The nation sits now on the eve of the traditional Labor Day beginning of the presidential campaign, when Democrats and Republicans alike lean heavily into the business of November 3 and make strong arguments for the candidates they have selected to race to the White House.
That’s not right. That’s what one would say in normal times. These are not normal times. These may be the worst days in the modern history of the Republic. As a nation, we keep focusing on violence attached to passionate political demonstrations when, in truth, the evil is much closer to home for all of us.
The carnage on the streets of the south side of Chicago is not connected to passions about politics or disagreements about who will be the best person to head the nation. It is an old violence, rooted in gangs and drug turf, that the city, the state, the nation, has not been able to adequately address for a long time now, decades, actually. It picks unusual victims, people on the streets, people sitting on the porch, children at play, anyone who happens to be in the way when the shooters come out to unleash all that bullet power.
But what is it about?
I don’t know. It has become that senseless. None of us can know what it is actually about except the individual shooter and maybe the victim in his or her last moments of life, when it settles like a shroud, delivering a reality we have been ignoring for too long.
We live in a violent nation where these senseless attacks have now become part of the backdrop, homicides in Chicago, New York, Philadelphia, Detroit, name the big city and the problem seems all too much the same. There is a hierarchy at work that we can’t see, and it involves people who use violence not as a weapon but as a tool. It has become so regular that many of the rest of us just tune it out. Its not time to argue that crime stats show a decline. It’s time to recognize that what is is so bad it can’t be well represented a chart.
But black lives do matter, as well as the lives of potential and likely victims everywhere who look to leadership for hope and some protection. They have good hearts, but they are trapped in this setting concrete of violence that has isolated and wrecked whole neighborhoods and the people who live there.
That is why what happens in Portland, or in Kenosha, or in Milwaukee, or in Minneapolis may grab our attention for a few days, particularly when the flames of arson seem so hot you can feel them through the TV screen. But it is not the complete story. It is something on the top of the story that lifts its lid just long enough for us to get a glimpse of what is happening inside of our country. That picture, much more clearly presented on any violent weekend in Chicago, is ugly, deeply troubling and festering every minute of every day.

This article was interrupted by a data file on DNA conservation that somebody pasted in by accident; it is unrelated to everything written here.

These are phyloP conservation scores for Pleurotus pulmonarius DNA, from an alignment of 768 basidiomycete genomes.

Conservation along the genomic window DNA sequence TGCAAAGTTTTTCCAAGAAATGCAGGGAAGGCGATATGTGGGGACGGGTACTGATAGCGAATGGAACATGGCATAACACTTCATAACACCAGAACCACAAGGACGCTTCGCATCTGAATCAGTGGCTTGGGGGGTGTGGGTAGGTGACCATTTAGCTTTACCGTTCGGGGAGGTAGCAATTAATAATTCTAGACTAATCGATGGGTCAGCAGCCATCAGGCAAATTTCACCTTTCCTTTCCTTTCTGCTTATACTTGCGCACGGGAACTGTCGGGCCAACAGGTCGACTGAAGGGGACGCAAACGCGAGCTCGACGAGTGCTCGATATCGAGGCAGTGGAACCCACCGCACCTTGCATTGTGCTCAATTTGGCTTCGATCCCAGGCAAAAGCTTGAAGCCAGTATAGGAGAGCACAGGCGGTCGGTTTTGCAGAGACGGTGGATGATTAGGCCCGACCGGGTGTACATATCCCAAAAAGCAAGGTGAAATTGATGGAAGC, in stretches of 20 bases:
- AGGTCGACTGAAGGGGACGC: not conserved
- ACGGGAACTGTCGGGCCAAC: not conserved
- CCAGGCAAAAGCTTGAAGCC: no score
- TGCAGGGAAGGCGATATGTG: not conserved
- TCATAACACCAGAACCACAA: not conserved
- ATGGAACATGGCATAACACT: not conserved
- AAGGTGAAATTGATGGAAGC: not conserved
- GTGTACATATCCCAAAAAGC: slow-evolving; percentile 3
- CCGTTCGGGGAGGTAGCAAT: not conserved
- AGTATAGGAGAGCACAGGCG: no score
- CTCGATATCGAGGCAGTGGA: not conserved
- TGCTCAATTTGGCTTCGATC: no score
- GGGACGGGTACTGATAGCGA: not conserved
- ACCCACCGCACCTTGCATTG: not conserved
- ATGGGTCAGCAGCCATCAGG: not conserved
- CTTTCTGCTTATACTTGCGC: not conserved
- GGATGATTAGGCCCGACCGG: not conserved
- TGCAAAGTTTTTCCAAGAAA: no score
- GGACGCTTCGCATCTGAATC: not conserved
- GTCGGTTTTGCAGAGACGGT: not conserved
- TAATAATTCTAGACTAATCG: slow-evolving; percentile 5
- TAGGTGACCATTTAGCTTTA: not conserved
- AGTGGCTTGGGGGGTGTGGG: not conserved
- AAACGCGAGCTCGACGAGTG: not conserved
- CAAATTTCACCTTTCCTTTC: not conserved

There is fire, hatred, death, despair, all combined beneath the surface.
That’s what the next president has to fix, that connected problem that seems unconnected until you look at the victims and how they died, look at the weeping families, look at the undelivered promises of a nation that only a few months ago seemed so confident, so wealthy, so self-assured.
It’s time for us to recognize that politicians who use these circumstances, pointing to them as examples of opponent-fueled decline, are part of the evil problem. They must be defeated for the simple reason that they have unleashed so much hatred in a nation that is always so eager to hate in so many ways.
Of course I am talking about Donald Trump. He has shown no sign of understanding even what is on the surface of this problem. He has unleashed a collection of followers who have no respect for the political dynamic and believe a rifle or a handgun is all that is required to resolve political disagreements in the streets.
Do you want that kind of campaign this time around?
I don’t think so. It will result only in more murderous violence and mayhem, fueled by the bitter ramblings of the unhinged man who lives the White House. He obviously has no way of controlling anything, not himself, not the parts of government he keeps trying to unleash, not his family, not his trusted advisers.
The problem with this kind of action is that it is always defined by the lowest level, the mindless teenager vigilante who shows up with a rifle, the fool who drives right into the crowd, the cop, maybe frustrated, maybe frightened, who resorts to a mind-boggling level of violence in a situation that demands some reasoning, some calm, some resolution short of a trigger squeeze.
There is still time to call forth our better angels, but it seems as though they have been hiding these past few months, or maybe waiting to see what we would do on our own. Free will is a most intriguing concept, but it cannot not guarantee that it will be used for the best purposes.
You can do whatever you want in America. We know now what happens when what we want is bad. What happens when what we want is good?
Go campaign on that.